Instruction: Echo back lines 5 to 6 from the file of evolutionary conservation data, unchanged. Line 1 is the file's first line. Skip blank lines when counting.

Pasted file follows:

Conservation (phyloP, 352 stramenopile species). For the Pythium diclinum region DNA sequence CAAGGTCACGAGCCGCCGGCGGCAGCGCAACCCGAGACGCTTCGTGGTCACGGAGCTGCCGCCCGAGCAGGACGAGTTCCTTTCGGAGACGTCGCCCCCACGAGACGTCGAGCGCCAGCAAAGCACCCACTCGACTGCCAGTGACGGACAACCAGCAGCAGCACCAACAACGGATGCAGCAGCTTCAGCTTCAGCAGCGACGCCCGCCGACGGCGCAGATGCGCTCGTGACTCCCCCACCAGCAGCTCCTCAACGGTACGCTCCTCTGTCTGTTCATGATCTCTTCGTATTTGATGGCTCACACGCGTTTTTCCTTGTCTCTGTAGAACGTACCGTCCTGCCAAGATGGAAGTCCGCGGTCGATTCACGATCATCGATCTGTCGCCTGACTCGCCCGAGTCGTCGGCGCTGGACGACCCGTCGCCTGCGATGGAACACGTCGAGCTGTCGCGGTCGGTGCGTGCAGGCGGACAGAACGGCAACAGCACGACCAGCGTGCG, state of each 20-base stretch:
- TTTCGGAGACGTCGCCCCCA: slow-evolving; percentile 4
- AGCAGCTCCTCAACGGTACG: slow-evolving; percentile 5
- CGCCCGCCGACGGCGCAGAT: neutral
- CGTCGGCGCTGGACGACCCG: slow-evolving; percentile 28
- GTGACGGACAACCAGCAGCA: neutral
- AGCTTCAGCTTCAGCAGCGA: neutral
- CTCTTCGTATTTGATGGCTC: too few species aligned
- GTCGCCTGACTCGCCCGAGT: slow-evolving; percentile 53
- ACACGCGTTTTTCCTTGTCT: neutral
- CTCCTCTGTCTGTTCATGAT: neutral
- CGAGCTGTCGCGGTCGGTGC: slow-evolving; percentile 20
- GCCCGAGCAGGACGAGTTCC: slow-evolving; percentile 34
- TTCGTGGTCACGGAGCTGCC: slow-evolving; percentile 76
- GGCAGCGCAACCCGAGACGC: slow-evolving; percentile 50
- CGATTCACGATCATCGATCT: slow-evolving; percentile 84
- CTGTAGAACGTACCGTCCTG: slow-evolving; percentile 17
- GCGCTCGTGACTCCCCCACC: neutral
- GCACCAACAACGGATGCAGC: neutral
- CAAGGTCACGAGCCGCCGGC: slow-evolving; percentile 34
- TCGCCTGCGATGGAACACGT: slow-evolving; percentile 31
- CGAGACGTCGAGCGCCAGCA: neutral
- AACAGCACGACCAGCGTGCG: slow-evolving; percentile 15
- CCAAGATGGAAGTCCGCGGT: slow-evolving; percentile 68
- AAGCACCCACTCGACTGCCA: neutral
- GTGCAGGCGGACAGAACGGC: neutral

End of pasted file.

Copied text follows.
- CGTCGGCGCTGGACGACCCG: slow-evolving; percentile 28
- GTGACGGACAACCAGCAGCA: neutral